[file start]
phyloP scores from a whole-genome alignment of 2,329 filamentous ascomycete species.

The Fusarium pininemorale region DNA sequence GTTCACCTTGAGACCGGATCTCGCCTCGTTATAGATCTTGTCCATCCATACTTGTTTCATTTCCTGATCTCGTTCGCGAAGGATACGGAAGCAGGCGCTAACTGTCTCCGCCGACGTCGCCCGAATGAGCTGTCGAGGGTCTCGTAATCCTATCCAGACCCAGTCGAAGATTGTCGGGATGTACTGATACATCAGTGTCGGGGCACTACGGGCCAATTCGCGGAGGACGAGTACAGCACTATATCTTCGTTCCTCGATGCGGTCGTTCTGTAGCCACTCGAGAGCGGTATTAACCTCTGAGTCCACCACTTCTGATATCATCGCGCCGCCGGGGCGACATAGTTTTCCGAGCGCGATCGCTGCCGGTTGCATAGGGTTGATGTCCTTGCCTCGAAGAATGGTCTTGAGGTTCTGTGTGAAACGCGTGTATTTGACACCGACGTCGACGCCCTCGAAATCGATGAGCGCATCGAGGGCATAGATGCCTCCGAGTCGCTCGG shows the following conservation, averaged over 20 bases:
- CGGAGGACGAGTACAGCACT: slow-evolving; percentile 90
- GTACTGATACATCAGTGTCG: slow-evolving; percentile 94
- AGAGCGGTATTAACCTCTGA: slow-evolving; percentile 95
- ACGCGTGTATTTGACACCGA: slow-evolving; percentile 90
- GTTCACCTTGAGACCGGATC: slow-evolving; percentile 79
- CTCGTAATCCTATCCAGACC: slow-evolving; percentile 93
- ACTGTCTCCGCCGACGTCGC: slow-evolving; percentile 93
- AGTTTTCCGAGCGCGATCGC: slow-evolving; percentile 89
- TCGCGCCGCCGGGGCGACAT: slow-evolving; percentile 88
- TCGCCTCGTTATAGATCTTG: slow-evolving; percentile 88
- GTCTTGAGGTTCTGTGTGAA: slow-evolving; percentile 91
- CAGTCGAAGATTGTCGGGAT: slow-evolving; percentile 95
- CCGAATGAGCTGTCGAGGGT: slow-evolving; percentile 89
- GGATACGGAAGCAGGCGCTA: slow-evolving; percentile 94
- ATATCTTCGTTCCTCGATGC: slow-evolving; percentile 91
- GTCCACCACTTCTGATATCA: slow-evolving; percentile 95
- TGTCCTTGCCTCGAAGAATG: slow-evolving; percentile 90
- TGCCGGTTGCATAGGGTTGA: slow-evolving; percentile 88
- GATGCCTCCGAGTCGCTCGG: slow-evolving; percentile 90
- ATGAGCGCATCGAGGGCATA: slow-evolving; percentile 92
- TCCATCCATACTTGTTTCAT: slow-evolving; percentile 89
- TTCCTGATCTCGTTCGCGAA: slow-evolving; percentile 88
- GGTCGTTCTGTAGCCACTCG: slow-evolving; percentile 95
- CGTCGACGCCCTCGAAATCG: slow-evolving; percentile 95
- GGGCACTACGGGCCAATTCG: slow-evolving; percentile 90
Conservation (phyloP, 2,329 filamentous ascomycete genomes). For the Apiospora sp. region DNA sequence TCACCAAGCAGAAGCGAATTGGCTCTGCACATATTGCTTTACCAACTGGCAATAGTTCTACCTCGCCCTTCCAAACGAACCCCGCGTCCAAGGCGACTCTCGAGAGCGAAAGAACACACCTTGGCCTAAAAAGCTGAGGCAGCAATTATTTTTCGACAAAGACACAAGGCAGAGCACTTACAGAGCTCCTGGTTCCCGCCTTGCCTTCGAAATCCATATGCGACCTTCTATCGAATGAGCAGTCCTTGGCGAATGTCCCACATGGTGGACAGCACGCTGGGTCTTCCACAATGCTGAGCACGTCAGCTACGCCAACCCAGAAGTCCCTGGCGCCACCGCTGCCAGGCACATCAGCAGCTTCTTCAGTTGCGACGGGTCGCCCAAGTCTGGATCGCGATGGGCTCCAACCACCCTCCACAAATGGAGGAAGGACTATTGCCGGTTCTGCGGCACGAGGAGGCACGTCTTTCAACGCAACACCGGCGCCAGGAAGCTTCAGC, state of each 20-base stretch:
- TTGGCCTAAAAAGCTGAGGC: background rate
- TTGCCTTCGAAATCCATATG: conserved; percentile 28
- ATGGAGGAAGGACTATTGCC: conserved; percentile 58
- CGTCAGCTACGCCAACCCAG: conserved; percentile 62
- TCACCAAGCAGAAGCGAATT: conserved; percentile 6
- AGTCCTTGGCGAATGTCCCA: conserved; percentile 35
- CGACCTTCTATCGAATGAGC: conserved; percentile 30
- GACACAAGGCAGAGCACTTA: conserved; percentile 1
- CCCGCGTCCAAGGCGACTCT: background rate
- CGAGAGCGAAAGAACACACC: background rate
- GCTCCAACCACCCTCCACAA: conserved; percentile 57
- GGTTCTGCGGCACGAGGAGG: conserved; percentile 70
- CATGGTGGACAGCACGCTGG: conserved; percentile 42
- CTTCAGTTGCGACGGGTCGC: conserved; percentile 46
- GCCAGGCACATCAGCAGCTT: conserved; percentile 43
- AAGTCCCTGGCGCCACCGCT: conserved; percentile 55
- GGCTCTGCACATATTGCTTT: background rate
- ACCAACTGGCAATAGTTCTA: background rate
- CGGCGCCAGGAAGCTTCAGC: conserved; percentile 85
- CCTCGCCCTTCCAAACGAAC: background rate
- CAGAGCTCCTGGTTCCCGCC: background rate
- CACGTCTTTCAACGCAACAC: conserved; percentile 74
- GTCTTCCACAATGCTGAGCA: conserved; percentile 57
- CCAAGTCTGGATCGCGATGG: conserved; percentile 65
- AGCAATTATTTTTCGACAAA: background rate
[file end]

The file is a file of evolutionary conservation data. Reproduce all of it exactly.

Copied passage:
phyloP scores from a whole-genome alignment of 2,329 filamentous ascomycete species.

The Fusarium pininemorale region DNA sequence GTTCACCTTGAGACCGGATCTCGCCTCGTTATAGATCTTGTCCATCCATACTTGTTTCATTTCCTGATCTCGTTCGCGAAGGATACGGAAGCAGGCGCTAACTGTCTCCGCCGACGTCGCCCGAATGAGCTGTCGAGGGTCTCGTAATCCTATCCAGACCCAGTCGAAGATTGTCGGGATGTACTGATACATCAGTGTCGGGGCACTACGGGCCAATTCGCGGAGGACGAGTACAGCACTATATCTTCGTTCCTCGATGCGGTCGTTCTGTAGCCACTCGAGAGCGGTATTAACCTCTGAGTCCACCACTTCTGATATCATCGCGCCGCCGGGGCGACATAGTTTTCCGAGCGCGATCGCTGCCGGTTGCATAGGGTTGATGTCCTTGCCTCGAAGAATGGTCTTGAGGTTCTGTGTGAAACGCGTGTATTTGACACCGACGTCGACGCCCTCGAAATCGATGAGCGCATCGAGGGCATAGATGCCTCCGAGTCGCTCGG shows the following conservation, averaged over 20 bases:
- CGGAGGACGAGTACAGCACT: slow-evolving; percentile 90
- GTACTGATACATCAGTGTCG: slow-evolving; percentile 94
- AGAGCGGTATTAACCTCTGA: slow-evolving; percentile 95
- ACGCGTGTATTTGACACCGA: slow-evolving; percentile 90
- GTTCACCTTGAGACCGGATC: slow-evolving; percentile 79
- CTCGTAATCCTATCCAGACC: slow-evolving; percentile 93
- ACTGTCTCCGCCGACGTCGC: slow-evolving; percentile 93
- AGTTTTCCGAGCGCGATCGC: slow-evolving; percentile 89
- TCGCGCCGCCGGGGCGACAT: slow-evolving; percentile 88
- TCGCCTCGTTATAGATCTTG: slow-evolving; percentile 88
- GTCTTGAGGTTCTGTGTGAA: slow-evolving; percentile 91
- CAGTCGAAGATTGTCGGGAT: slow-evolving; percentile 95
- CCGAATGAGCTGTCGAGGGT: slow-evolving; percentile 89
- GGATACGGAAGCAGGCGCTA: slow-evolving; percentile 94
- ATATCTTCGTTCCTCGATGC: slow-evolving; percentile 91
- GTCCACCACTTCTGATATCA: slow-evolving; percentile 95
- TGTCCTTGCCTCGAAGAATG: slow-evolving; percentile 90
- TGCCGGTTGCATAGGGTTGA: slow-evolving; percentile 88
- GATGCCTCCGAGTCGCTCGG: slow-evolving; percentile 90
- ATGAGCGCATCGAGGGCATA: slow-evolving; percentile 92
- TCCATCCATACTTGTTTCAT: slow-evolving; percentile 89
- TTCCTGATCTCGTTCGCGAA: slow-evolving; percentile 88
- GGTCGTTCTGTAGCCACTCG: slow-evolving; percentile 95
- CGTCGACGCCCTCGAAATCG: slow-evolving; percentile 95
- GGGCACTACGGGCCAATTCG: slow-evolving; percentile 90
Conservation (phyloP, 2,329 filamentous ascomycete genomes). For the Apiospora sp. region DNA sequence TCACCAAGCAGAAGCGAATTGGCTCTGCACATATTGCTTTACCAACTGGCAATAGTTCTACCTCGCCCTTCCAAACGAACCCCGCGTCCAAGGCGACTCTCGAGAGCGAAAGAACACACCTTGGCCTAAAAAGCTGAGGCAGCAATTATTTTTCGACAAAGACACAAGGCAGAGCACTTACAGAGCTCCTGGTTCCCGCCTTGCCTTCGAAATCCATATGCGACCTTCTATCGAATGAGCAGTCCTTGGCGAATGTCCCACATGGTGGACAGCACGCTGGGTCTTCCACAATGCTGAGCACGTCAGCTACGCCAACCCAGAAGTCCCTGGCGCCACCGCTGCCAGGCACATCAGCAGCTTCTTCAGTTGCGACGGGTCGCCCAAGTCTGGATCGCGATGGGCTCCAACCACCCTCCACAAATGGAGGAAGGACTATTGCCGGTTCTGCGGCACGAGGAGGCACGTCTTTCAACGCAACACCGGCGCCAGGAAGCTTCAGC, state of each 20-base stretch:
- TTGGCCTAAAAAGCTGAGGC: background rate
- TTGCCTTCGAAATCCATATG: conserved; percentile 28
- ATGGAGGAAGGACTATTGCC: conserved; percentile 58
- CGTCAGCTACGCCAACCCAG: conserved; percentile 62
- TCACCAAGCAGAAGCGAATT: conserved; percentile 6
- AGTCCTTGGCGAATGTCCCA: conserved; percentile 35
- CGACCTTCTATCGAATGAGC: conserved; percentile 30
- GACACAAGGCAGAGCACTTA: conserved; percentile 1
- CCCGCGTCCAAGGCGACTCT: background rate
- CGAGAGCGAAAGAACACACC: background rate
- GCTCCAACCACCCTCCACAA: conserved; percentile 57
- GGTTCTGCGGCACGAGGAGG: conserved; percentile 70
- CATGGTGGACAGCACGCTGG: conserved; percentile 42
- CTTCAGTTGCGACGGGTCGC: conserved; percentile 46
- GCCAGGCACATCAGCAGCTT: conserved; percentile 43
- AAGTCCCTGGCGCCACCGCT: conserved; percentile 55
- GGCTCTGCACATATTGCTTT: background rate
- ACCAACTGGCAATAGTTCTA: background rate
- CGGCGCCAGGAAGCTTCAGC: conserved; percentile 85
- CCTCGCCCTTCCAAACGAAC: background rate
- CAGAGCTCCTGGTTCCCGCC: background rate
- CACGTCTTTCAACGCAACAC: conserved; percentile 74
- GTCTTCCACAATGCTGAGCA: conserved; percentile 57
- CCAAGTCTGGATCGCGATGG: conserved; percentile 65
- AGCAATTATTTTTCGACAAA: background rate